The opinion expressed is that of the writer.
I’ve seen Korn mentioned far too many times this year. Ranging from comments about Limp Bizkit at Woodstock 99, all the way to “hey did you know Korn was still a thing?”, and I have to weigh in.
I was a bit of a Korn fanboy in high school. It’s like a mid 90s version of admitting you were pretty into vanilla ice. I used to do the “song” Twist on demand. I would go home after school, and if I wasn’t playing guitar super fucking loud and super fucking bad, I was “singing” the entire Life is Peachy record from start to finish to “practice”. To practice for what? I didn’t know, but that didn’t matter. Someday I would be needed to grunt like some animalistic mental patient and talk like a doll, and I was going to be fucking ready.
I bet you thought since I said high school, and mid 90s, in the first part that I was going to sit here and tell you about the best record ever self titled. I would be lying to you if I told you that Blind didn’t completely turn what I thought of metal on its head, or that it didn’t make me immediately go buy the cd after hearing it on headbangers ball (I very very much did). That doesn’t make it the best though, it just makes it the most nostalgic of the Korn discography.
And why wouldn’t it? It’s fucking iconic. It has Blind, which is arguably one of the most musically exploratory metal songs ever, especially at the time. It’s the first time I, and most of anyone else, ever heard someone cry on a record. It was the first time I’d heard ANYONE talk so candidly about abuse, and ridicule, and all the terrible shit that can happen to you as a kid.
Still not the best record.
Untouchables was Korn stretching its already muscular legs. They were completely on top of the industry at this point, and decided to try something different again. This had already happened throughout their career up to the point of this album too, constantly changing and morphing the sound they build around themselves to try and leave imitations behind them. So many parts of the record make you go back and rethink what you thought a band like Korn could be capable of. It’s epic, symphonic even, to the point that it’s this weird hybrid mutation of nu metal and opera. It’s a perfect example of a piece of art larger than the creators, and is criminally underrated.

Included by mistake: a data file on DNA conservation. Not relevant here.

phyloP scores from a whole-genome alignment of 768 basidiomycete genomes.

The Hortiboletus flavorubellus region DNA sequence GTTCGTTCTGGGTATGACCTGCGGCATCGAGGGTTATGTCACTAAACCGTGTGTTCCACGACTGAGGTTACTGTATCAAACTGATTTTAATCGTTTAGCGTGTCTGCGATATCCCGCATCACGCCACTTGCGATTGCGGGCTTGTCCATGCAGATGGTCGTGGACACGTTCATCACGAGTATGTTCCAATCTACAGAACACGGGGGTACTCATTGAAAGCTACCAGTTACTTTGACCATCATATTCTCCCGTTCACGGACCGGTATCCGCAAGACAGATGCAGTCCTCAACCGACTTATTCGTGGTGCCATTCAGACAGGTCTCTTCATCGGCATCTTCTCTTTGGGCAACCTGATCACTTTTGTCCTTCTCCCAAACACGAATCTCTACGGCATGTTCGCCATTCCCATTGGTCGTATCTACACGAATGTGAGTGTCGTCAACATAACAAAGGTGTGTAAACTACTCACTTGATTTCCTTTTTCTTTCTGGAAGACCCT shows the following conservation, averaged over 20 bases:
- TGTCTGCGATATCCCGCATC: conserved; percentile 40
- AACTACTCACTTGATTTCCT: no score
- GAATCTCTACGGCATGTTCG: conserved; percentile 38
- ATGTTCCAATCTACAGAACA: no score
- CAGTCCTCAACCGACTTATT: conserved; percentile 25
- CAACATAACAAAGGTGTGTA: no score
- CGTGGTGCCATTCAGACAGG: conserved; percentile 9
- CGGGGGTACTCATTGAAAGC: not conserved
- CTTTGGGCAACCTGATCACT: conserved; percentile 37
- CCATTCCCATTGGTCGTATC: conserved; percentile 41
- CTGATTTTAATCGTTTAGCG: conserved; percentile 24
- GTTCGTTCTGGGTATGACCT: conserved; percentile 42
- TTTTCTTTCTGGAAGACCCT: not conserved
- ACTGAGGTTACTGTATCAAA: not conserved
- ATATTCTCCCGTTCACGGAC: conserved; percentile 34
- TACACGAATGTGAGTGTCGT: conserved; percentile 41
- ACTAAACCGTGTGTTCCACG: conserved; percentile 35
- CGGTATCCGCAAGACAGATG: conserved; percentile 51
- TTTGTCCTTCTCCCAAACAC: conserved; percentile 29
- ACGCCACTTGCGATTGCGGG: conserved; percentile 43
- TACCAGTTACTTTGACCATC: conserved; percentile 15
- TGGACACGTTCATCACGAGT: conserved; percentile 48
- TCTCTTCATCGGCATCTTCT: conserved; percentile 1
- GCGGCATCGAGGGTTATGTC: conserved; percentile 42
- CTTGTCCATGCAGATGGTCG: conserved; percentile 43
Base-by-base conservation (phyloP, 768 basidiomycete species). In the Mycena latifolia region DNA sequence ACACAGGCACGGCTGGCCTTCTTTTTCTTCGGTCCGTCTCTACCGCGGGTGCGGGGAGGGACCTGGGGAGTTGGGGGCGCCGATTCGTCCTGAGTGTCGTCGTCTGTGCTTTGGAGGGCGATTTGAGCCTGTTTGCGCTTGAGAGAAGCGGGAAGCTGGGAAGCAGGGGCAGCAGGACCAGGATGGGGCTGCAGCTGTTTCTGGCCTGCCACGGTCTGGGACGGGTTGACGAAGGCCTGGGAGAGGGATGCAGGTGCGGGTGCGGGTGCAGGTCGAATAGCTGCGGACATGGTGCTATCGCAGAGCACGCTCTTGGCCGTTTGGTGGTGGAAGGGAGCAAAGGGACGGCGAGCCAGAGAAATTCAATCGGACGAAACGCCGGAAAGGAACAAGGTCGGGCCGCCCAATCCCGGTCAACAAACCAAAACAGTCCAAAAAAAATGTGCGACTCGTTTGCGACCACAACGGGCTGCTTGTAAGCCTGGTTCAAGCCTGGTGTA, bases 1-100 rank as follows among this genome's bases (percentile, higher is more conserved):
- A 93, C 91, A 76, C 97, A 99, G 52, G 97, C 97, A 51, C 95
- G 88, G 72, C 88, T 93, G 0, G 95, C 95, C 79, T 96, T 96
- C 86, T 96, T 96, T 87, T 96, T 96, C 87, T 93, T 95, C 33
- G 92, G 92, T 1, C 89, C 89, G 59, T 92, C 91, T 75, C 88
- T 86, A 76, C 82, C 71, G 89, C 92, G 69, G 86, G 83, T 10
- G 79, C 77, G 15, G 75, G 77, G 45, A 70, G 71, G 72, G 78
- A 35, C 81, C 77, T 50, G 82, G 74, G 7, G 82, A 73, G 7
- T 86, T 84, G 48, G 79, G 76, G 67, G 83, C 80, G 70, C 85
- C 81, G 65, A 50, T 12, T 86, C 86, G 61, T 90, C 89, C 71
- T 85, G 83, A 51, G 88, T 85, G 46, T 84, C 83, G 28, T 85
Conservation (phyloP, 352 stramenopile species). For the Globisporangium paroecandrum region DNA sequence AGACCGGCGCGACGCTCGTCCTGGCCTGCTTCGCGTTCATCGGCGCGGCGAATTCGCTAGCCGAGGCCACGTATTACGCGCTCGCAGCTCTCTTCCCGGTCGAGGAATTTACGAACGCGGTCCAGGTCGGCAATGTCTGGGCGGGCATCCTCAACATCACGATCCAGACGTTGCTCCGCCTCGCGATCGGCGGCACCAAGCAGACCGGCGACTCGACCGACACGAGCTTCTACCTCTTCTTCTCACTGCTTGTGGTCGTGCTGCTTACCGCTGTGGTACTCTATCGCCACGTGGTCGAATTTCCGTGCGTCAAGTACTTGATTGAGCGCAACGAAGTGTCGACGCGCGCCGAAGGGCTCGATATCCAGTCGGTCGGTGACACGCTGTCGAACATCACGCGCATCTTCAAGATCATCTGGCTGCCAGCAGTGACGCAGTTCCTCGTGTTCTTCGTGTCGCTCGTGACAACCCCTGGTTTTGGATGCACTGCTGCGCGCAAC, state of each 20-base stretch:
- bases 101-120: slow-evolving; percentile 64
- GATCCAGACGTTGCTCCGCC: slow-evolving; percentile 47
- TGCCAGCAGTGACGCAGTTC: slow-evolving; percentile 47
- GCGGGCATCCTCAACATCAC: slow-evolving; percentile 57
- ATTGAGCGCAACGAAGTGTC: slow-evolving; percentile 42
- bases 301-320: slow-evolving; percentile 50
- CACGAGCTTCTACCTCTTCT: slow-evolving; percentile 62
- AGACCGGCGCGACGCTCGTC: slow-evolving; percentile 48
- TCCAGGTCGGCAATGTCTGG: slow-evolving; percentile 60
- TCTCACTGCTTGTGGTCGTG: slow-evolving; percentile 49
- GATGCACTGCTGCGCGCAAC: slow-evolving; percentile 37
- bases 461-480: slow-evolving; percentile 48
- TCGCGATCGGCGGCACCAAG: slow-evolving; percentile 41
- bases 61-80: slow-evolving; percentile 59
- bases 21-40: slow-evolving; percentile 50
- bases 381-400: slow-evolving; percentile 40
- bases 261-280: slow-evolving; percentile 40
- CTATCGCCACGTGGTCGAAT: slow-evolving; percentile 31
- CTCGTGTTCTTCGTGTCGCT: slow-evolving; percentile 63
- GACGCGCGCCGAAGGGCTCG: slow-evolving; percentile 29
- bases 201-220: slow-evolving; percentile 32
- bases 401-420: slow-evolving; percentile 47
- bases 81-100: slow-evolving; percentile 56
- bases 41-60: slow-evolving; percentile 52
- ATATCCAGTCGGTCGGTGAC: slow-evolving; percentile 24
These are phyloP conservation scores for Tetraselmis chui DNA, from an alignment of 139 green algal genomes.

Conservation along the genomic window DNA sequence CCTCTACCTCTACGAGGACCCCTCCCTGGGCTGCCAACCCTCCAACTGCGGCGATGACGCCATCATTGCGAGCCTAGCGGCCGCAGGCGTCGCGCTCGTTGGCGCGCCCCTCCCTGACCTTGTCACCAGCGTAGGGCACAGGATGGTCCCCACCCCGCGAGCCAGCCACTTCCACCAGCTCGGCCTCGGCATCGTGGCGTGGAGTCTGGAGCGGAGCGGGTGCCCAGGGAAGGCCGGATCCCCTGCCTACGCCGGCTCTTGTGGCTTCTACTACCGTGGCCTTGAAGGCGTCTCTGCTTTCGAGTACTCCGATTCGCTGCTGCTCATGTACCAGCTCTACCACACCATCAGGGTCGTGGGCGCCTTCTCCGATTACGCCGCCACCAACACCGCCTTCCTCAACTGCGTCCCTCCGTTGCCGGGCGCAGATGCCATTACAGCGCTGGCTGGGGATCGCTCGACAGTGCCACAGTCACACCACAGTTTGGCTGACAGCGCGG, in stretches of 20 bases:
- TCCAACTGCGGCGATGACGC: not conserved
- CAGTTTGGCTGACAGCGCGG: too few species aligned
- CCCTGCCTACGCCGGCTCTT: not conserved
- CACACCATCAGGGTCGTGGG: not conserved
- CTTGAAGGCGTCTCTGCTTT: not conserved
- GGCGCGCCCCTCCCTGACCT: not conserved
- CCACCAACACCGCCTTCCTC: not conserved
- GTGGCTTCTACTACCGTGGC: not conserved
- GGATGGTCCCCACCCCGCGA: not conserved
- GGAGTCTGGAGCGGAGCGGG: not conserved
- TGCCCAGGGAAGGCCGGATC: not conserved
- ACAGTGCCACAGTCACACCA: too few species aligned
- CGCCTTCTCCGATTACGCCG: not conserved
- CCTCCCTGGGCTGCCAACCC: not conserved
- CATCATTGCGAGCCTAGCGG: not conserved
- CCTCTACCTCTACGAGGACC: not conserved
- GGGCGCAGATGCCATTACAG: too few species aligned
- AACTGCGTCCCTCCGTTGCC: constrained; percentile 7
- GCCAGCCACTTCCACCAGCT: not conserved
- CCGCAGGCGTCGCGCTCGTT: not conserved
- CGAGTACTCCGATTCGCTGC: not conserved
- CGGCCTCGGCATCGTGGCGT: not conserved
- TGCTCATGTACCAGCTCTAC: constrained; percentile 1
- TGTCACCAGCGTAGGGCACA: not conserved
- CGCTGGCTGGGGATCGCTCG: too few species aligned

Who sounded like Korn before Korn sounded like Korn? Sepultura? Deftones? You know what Korn never sounded like? All those shitty nu metal bands imitating the sound. For example: Coal Chamber, or Limp Bizkit, or Static X, or any of that other bullshit.
Korn sounded cool because chawnky boi bass with twinkly little weird sounds are cool af. They learned the lesson from hip hop, and if you ask anyone listening to EDM today what they think of big bass with little twinkly bits they’ll fucking tell you what time it is, but Korn took this a step further. “What if it was all bass and these fidgety bits” they asked themselves. To be truthful, that sounded like shit, until they added the magical third ingredient FUZZ. Bass, twinkly bits, and fuzz are the same ingredients to dubstep, need I say more?
Seriously though without Munky fidgeting around and figuring out to make weird noise #44 on some track three albums deep, Head is much much MUCH more boring. Don’t believe me? Well he made a solo record just to prove my point.
“I’m just a pretty boy, whatever you call it”
“Are you laughing at my body?”
“They took advantage of me, you let them take their turns hitting me.”
I don’t think I need to explain this one too much. This guy was the mouthpiece for a lot of people who felt pretty fucking powerless for a long fucking time.
Korn was INSTRUMENTAL in killing MTV. Their videos were so expensive that they were a part of the reason record labels started trying to recoup some of that money from MTV, so MTV started just showing parts of the vid to cut costs (TRL) and killed the medium.
Did you know that it wasn’t reality television, and specifically The Real World, that killed MTV but instead was the music video itself? Yeah apparently, according to people who actually worked there, MTV never really had great ratings for the Music Television part.
As music videos increased in production costs, record labels started scrambling to lower the bill. The way MTV used to work is the record labels would make a video to promote a song/album, and send it to MTV to run. MTV would run the videos and advertise in between, everyone makes money (in the 80s). By the mid 90s everything was getting out of hand, and by the time Korn was putting out Follow the Leader (and the single Got the Life) they were spending over a million on the video alone. What did record labels do to counter this?
They tried to charge MTV to run the videos.
MTV could pay the premiums for a bit, but over time this financial burden proved to be too much for too little revenue return. Slowly whittling down the hours of music videos available down to only Total Request Live which itself wouldn’t run full videos, and instead only short 10-30 second clips. Eventually this too was lost in the twilight of the old way.
Korn was a needless casualty of the backlash against nu metal. Even though they pretty much created the genre AND had by that time begun to evolve out of the sound, bands like limp bizkit tainted the well.